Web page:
October 28, 2001 -- USA Today


150-pound Loss is Carnie Wilson's Gain

DETROIT - Stories of losing 100 pounds or more these days are more likely to be about surgery than about Weight Watchers or SlimFast. And some of that has to do with the August 1999 Webcast surgery performed on pop singer and former talk-show host Carnie Wilson.

Wilson, one-third of the late '80s-early '90s pop group Wilson Phillips and daughter of Beach Boy Brian Wilson, had climbed the charts to fame - and to just a slice of pizza shy of 300 pounds - two years ago. Then her group disbanded and her talk show was canceled. Overweight and at a loss for a solution to life's problems, she opted for surgery.
Today, a little more than two years after the surgery, she weighs just under 150 and is back in the recording studio with her former partners, sister Wendy Wilson and Chynna Phillips.

Wilson's story of growing up overweight, her decision to have weight-loss surgery and her road to thinness is chronicled in her new book, Gut Feelings: From Fear and Despair to Health and Hope.

The appeal of Wilson's book probably will be greatest among those who have battled serious weight problems and are curious about her widely publicized experience.
She describes the enormous pressure she felt touring with Wilson Phillips and standing beside her slinky and attractive co-stars, and she details her first consideration of surgery and the weeks before and after the procedure.

Experts predict there will be about 50,000 weight-loss surgeries performed in the USA this year, up 75% from 1999.

Wilson's surgery, the Roux-en-Y, or "gastric bypass," involves creating a golf-ball-size pouch in the stomach to receive food. The pouch fills up quickly and stretches over time to about the size of a baseball. Intestines are rerouted so that most of the intestinal tract is no longer part of the digestive process.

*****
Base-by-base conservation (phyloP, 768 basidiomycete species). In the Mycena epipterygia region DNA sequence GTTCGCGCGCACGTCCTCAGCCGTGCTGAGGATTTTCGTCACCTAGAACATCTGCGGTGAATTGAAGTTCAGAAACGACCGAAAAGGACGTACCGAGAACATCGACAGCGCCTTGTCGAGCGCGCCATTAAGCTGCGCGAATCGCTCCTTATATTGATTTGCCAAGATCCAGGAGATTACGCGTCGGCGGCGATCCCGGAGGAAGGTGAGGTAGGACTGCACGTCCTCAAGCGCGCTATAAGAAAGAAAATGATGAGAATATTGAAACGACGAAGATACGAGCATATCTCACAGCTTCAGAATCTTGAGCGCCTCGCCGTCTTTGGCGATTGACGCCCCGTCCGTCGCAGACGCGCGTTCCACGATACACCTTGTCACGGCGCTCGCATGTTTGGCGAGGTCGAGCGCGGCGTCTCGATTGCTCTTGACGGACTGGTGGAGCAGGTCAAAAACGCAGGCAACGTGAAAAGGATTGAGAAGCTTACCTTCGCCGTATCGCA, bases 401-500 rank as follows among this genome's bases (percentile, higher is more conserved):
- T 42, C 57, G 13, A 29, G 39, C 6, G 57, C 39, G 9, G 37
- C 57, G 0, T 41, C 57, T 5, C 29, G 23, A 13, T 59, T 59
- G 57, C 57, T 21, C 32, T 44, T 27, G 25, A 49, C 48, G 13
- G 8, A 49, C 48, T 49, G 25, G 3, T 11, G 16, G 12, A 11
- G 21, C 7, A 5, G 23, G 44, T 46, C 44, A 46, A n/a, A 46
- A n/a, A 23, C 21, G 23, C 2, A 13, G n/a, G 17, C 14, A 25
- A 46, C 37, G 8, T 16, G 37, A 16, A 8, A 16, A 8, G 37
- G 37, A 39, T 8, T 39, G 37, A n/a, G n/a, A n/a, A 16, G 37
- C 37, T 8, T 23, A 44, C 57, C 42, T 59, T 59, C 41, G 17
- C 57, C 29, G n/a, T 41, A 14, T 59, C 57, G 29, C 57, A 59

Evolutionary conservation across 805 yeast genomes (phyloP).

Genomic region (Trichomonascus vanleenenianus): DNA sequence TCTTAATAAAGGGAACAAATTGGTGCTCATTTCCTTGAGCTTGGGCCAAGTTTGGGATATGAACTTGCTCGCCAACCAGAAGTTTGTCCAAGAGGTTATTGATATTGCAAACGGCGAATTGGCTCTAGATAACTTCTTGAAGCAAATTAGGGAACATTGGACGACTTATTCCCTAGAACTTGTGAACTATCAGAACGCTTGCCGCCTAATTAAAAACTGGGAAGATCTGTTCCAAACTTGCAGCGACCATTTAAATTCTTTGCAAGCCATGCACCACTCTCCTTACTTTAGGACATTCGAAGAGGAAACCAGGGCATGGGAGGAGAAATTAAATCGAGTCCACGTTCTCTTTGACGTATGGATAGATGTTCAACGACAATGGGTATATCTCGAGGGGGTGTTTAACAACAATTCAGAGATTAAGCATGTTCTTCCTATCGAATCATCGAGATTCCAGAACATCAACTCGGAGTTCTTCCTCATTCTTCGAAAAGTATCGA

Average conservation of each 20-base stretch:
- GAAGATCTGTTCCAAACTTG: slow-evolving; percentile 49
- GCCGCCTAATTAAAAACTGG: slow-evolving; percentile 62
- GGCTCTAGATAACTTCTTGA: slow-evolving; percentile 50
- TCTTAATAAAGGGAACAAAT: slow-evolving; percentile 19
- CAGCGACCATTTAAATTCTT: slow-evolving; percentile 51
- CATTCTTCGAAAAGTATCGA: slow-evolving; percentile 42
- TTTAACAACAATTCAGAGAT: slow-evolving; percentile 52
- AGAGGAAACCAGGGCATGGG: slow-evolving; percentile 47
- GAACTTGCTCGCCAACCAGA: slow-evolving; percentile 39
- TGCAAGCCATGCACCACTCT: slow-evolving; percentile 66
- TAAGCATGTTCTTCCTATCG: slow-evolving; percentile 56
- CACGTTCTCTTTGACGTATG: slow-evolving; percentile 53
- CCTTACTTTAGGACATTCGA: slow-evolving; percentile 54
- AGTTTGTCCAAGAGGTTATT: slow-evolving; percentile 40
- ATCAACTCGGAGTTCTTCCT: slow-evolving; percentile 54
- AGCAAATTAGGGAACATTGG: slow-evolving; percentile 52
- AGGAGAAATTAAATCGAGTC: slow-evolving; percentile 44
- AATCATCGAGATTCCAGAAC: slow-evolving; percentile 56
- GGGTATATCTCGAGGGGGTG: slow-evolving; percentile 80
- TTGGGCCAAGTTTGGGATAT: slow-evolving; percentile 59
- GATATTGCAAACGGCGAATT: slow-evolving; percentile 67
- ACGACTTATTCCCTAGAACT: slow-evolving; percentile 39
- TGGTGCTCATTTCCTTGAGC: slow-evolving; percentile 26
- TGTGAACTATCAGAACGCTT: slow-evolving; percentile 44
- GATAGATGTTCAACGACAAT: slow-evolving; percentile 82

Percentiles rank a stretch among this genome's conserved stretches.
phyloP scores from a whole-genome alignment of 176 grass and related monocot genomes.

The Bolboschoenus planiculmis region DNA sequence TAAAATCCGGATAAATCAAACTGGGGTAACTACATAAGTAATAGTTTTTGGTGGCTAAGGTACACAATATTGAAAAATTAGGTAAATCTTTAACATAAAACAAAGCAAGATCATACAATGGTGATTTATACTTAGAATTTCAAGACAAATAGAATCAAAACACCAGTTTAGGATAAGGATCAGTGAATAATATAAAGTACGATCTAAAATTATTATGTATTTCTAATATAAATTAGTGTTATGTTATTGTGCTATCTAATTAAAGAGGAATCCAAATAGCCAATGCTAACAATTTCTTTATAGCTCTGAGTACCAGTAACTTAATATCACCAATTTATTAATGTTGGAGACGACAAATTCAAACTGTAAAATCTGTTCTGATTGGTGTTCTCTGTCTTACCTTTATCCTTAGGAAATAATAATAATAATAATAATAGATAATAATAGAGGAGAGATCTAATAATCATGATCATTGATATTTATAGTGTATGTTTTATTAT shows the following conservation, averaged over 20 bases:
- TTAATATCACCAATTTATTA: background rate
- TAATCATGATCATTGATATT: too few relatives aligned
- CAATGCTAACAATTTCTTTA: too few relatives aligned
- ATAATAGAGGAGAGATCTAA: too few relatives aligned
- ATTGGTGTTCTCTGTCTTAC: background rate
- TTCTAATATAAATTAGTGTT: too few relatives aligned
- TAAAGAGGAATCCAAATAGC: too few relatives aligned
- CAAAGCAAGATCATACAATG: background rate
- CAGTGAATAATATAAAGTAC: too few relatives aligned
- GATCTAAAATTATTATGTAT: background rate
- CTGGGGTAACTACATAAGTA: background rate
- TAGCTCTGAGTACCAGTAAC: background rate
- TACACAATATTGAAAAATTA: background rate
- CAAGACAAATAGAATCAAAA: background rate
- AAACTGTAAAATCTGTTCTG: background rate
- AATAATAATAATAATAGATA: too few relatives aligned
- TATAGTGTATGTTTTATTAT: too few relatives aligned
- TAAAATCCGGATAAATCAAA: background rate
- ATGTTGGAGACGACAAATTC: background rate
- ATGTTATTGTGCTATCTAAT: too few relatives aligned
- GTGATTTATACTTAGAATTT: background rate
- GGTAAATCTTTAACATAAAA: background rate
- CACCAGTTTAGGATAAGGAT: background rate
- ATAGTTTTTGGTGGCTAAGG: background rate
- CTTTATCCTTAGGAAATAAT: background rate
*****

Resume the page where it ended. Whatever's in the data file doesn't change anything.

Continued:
"It's not a cure," Wilson says. "It's a tool, and you have to be ready for it and prepared to work with it."

After surgery, Wilson had to get used to eating much smaller portions of sensible and healthy food, and she pushes vitamins. She has had a few health complications, such as temporary hair loss from not eating enough protein.

She talks about her reluctant and uneasy status as icon and role model for the "fat acceptance" movement, which is a growing lobby fighting discrimination against fat people. When Wilson spoke at a Million Pound March rally of fat-acceptance advocates and followers before her surgery, she told the throngs, to the organizers' chagrin, that they owed it to themselves not to give up on losing excess weight to be healthier.

"I took a lot of heat for that, but I don't care. ... Health has to come first, and no one weighing twice what they should can be healthy," she says.

She is adamant, though, about keeping her experience in perspective.

"This is not about Carnie being a size 6. ... This is a disease, and my surgery was a treatment for that disease."

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